Occupy London’s Initial Statement
This initial statement was collectively agreed by over 500 people on the steps of St Paul’s on 26 October 2011. Like all forms of direct democracy, the statement will always be a work in progress and is used as a basis for further discussion and debate.
- The current system is unsustainable. It is undemocratic and unjust. We need alternatives; this is where we work towards them.
- We are of all ethnicities, backgrounds, genders, generations, sexualities dis/abilities and faiths. We stand together with occupations all over the world.
- We refuse to pay for the banks’ crisis.
- We do not accept the cuts as either necessary or inevitable. We demand an end to global tax injustice and our democracy representing corporations instead of the people.
- We want regulators to be genuinely independent of the industries they regulate.
- We support the strike on the 30th November and the student action on the 9th November, and actions to defend our health services, welfare, education and employment, and to stop wars and arms dealing.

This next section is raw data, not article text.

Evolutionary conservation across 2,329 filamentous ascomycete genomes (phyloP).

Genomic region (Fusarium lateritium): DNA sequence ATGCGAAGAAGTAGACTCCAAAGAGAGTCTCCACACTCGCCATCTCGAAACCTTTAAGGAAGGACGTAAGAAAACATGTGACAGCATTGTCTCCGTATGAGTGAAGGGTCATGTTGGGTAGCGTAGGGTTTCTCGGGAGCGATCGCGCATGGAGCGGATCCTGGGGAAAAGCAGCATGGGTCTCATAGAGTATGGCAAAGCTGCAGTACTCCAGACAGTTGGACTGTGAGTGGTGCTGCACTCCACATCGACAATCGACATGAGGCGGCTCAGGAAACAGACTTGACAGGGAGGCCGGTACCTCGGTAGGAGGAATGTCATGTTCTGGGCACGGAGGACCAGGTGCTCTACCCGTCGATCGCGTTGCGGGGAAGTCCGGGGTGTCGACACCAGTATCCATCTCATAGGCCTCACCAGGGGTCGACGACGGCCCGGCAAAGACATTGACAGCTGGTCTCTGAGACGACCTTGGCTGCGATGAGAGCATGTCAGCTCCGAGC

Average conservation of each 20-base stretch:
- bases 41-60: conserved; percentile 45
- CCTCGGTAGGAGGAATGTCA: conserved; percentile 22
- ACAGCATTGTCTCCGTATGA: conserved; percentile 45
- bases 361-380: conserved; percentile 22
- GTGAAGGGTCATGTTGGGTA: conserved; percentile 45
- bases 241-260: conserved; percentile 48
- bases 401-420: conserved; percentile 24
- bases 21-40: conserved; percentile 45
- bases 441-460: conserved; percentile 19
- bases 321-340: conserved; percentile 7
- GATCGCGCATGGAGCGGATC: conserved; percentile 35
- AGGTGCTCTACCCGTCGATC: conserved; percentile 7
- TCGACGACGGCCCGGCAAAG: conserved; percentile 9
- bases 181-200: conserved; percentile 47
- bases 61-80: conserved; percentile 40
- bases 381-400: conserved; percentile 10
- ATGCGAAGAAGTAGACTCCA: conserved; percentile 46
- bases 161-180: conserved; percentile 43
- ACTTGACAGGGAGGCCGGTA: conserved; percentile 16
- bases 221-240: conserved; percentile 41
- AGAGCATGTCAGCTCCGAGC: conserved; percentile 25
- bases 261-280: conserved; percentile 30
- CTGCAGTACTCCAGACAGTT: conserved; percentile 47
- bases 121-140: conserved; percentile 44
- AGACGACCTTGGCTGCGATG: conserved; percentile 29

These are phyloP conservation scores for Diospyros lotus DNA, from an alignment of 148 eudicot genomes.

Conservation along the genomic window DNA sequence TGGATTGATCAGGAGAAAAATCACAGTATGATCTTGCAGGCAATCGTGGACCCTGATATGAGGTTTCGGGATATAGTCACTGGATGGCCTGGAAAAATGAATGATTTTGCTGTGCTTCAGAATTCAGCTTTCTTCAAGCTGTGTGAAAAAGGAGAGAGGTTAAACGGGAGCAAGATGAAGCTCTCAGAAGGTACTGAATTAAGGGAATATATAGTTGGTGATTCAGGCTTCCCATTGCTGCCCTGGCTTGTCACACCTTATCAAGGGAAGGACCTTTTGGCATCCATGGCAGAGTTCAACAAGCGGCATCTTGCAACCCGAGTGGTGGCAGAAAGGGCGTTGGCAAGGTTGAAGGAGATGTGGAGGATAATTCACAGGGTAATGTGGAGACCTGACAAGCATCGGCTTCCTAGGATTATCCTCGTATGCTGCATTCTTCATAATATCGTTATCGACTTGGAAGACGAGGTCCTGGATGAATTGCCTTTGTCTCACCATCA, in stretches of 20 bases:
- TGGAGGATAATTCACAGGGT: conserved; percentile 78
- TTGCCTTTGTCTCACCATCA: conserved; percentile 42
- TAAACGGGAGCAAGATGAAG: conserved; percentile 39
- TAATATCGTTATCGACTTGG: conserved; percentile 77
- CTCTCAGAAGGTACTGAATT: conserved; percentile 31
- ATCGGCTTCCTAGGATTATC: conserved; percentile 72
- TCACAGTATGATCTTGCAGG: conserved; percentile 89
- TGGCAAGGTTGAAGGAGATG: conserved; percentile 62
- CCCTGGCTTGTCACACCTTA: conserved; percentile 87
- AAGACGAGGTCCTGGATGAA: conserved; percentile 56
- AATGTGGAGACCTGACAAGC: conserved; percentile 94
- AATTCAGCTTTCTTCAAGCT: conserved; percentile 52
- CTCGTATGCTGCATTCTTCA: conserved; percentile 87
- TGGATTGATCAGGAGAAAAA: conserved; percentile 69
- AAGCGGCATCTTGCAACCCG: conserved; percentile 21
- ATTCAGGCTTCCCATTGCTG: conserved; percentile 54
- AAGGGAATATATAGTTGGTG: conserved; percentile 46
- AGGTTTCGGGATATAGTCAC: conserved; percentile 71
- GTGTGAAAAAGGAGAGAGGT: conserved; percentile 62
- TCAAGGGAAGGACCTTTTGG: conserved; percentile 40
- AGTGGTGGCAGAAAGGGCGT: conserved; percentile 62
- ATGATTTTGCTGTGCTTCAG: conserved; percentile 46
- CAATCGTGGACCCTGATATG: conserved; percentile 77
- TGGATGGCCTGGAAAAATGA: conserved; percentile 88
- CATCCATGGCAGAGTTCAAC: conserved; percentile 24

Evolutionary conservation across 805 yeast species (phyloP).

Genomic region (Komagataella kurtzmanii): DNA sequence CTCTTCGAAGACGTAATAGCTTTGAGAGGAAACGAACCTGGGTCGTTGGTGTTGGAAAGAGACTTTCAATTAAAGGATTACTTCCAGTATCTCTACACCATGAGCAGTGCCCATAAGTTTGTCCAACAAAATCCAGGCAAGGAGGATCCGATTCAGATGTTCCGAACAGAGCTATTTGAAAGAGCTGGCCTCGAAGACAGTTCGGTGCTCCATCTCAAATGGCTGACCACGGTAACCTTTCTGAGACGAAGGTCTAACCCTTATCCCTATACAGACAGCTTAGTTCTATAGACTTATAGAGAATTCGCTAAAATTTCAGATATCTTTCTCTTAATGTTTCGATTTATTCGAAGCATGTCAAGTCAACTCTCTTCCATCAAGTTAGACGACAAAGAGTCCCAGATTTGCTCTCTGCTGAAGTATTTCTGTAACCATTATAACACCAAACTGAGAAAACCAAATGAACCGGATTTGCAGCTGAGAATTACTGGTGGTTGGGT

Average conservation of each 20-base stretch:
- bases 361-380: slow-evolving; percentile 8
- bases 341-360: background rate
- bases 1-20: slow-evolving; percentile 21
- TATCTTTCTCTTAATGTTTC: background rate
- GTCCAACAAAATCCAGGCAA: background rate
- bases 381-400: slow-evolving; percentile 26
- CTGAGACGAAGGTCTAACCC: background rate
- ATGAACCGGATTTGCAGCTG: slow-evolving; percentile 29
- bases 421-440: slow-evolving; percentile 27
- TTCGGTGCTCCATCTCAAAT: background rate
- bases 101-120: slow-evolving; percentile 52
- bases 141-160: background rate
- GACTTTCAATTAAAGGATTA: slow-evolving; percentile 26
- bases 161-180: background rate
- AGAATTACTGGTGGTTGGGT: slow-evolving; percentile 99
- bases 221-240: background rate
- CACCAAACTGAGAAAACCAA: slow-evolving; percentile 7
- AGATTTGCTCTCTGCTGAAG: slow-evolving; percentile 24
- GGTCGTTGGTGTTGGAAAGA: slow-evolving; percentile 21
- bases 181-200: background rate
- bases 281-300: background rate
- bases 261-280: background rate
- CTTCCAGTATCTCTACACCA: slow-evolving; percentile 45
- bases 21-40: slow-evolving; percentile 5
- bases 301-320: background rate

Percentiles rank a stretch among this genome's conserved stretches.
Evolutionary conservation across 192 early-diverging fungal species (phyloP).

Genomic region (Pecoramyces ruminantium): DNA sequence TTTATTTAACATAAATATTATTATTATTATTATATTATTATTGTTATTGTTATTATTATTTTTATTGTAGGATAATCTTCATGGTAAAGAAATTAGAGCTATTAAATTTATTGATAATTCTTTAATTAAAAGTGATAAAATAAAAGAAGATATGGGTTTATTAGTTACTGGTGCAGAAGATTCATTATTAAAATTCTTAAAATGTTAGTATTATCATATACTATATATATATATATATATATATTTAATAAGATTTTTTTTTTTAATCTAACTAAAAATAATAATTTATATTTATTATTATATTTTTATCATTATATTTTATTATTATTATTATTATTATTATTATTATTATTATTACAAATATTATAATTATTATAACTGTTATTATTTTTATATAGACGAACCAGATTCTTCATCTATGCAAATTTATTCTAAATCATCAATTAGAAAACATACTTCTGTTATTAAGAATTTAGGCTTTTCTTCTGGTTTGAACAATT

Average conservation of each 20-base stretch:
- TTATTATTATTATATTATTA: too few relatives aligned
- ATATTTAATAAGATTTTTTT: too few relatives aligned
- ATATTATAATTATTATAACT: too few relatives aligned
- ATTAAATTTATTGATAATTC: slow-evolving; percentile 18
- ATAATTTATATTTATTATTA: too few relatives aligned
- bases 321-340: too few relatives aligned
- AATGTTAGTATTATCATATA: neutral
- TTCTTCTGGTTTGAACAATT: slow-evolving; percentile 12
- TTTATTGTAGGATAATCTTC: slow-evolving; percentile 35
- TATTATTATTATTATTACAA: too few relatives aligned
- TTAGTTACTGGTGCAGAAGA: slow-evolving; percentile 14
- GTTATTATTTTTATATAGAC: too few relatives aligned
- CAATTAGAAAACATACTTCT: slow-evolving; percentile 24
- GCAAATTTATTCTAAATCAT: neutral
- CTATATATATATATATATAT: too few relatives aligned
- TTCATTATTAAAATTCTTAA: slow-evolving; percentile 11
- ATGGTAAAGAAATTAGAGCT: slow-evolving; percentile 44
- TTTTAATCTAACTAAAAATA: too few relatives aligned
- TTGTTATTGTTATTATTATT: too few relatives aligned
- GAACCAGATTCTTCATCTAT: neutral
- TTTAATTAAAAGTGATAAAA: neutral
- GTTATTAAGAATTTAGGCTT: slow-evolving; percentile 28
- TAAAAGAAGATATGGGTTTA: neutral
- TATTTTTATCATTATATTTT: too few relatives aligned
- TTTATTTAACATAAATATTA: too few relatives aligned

- We want structural change towards authentic global equality. The world’s resources must go towards caring for people and the planet, not the military, corporate profits or the rich.
- The present economic system pollutes land, sea and air, is causing massive loss of natural species and environments, and is accelerating humanity towards irreversible climate change. We call for a positive, sustainable economic system that benefits present and future generations. 
- We stand in solidarity with the global oppressed and we call for an end to the actions of our government and others in causing this oppression.
- This is what democracy looks like. Come and join us!
 Article 8 was added to the statement following a proposal being passed by the Occupy London General Assembly on 19 November 2011.